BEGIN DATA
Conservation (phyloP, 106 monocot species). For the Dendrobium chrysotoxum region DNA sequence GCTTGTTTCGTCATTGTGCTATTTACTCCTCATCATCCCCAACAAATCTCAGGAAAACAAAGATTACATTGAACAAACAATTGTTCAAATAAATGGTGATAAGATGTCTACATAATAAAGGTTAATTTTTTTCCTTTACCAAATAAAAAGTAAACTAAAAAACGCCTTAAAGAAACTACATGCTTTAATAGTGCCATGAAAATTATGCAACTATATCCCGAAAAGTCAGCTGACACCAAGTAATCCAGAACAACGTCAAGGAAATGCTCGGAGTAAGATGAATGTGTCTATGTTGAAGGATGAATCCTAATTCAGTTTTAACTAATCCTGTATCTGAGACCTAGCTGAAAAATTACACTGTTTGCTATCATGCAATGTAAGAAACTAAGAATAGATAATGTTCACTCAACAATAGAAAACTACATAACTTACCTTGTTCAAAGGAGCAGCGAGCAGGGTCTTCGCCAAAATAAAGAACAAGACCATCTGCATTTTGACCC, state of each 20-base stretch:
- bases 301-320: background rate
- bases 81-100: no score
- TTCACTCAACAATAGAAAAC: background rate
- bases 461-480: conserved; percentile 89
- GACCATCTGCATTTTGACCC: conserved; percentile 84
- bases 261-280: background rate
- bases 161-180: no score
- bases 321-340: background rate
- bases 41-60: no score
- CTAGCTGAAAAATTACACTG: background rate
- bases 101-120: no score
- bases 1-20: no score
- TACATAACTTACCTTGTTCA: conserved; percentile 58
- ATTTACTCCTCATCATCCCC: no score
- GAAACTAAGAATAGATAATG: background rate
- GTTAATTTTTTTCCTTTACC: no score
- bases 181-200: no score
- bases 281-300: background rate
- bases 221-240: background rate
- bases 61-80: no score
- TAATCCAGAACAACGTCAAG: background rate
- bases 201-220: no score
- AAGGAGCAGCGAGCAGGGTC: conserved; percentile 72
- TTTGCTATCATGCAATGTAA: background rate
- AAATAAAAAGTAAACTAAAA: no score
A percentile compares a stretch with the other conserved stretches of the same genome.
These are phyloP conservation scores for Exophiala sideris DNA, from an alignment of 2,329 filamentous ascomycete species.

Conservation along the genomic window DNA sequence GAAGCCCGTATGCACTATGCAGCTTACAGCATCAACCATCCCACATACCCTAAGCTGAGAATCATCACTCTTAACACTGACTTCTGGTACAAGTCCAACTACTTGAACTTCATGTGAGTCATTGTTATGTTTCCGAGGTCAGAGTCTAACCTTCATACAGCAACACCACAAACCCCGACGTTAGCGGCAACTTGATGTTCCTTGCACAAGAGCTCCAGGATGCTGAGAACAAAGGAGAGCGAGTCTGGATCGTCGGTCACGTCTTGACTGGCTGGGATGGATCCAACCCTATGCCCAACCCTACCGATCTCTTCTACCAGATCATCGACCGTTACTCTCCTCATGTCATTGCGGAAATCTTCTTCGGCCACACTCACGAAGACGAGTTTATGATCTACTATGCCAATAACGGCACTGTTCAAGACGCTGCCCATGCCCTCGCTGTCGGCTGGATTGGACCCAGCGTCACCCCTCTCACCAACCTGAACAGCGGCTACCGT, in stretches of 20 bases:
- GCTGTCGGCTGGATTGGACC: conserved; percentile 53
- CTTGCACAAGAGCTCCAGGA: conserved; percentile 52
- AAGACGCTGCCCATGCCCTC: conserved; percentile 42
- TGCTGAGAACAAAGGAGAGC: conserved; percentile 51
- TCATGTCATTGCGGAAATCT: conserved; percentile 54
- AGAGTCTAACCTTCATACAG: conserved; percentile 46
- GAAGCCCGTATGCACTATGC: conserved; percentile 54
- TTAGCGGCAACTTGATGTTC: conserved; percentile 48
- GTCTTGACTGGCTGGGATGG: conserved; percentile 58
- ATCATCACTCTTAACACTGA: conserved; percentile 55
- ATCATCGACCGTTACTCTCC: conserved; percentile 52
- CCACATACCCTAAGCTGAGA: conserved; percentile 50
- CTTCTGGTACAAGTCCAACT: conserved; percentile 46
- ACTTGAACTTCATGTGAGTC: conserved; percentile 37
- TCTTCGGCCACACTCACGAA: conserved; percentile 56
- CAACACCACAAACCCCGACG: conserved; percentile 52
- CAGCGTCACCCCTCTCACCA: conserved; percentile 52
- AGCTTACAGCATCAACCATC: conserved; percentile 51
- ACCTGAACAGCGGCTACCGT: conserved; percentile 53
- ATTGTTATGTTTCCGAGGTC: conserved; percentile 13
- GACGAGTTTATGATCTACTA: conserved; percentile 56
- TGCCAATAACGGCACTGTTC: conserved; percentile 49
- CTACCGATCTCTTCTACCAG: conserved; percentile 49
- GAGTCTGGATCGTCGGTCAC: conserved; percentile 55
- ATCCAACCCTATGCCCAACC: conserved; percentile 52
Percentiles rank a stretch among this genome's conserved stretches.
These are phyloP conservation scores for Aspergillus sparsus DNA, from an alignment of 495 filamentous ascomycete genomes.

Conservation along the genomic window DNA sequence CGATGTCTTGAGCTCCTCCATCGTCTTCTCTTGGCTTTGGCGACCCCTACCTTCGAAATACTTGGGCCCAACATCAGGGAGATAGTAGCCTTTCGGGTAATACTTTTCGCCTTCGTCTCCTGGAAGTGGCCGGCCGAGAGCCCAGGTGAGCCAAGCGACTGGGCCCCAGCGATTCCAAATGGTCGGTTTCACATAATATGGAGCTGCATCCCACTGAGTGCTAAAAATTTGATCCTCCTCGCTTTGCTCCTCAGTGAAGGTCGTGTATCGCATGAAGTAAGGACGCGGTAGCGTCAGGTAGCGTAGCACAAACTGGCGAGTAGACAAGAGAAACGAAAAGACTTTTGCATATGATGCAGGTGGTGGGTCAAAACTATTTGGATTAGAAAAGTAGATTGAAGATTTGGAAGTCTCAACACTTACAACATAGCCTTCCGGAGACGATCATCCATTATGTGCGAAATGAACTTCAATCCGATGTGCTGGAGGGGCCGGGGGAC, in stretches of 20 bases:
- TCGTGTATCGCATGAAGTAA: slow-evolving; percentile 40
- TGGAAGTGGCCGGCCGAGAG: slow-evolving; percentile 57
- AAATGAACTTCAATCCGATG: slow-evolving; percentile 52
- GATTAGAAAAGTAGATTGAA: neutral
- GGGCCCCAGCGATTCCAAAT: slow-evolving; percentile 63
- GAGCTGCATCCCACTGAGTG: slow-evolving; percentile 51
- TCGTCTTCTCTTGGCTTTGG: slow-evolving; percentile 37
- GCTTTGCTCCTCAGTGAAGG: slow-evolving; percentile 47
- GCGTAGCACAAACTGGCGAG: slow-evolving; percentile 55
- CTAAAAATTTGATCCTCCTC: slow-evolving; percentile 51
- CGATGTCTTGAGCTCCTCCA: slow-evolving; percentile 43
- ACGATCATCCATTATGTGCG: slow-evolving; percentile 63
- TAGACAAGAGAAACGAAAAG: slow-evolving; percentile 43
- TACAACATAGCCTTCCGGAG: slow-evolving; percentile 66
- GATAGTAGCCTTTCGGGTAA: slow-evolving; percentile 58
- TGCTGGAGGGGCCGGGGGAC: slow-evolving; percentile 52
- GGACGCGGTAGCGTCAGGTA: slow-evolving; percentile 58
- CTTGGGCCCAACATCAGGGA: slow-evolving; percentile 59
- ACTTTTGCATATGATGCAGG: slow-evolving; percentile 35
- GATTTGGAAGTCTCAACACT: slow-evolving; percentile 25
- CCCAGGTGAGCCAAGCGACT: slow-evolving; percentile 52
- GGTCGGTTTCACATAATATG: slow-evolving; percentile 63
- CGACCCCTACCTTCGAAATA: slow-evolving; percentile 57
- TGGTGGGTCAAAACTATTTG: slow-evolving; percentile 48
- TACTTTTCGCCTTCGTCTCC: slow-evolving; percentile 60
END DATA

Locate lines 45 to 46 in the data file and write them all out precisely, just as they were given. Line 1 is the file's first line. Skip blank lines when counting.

- CAACACCACAAACCCCGACG: conserved; percentile 52
- CAGCGTCACCCCTCTCACCA: conserved; percentile 52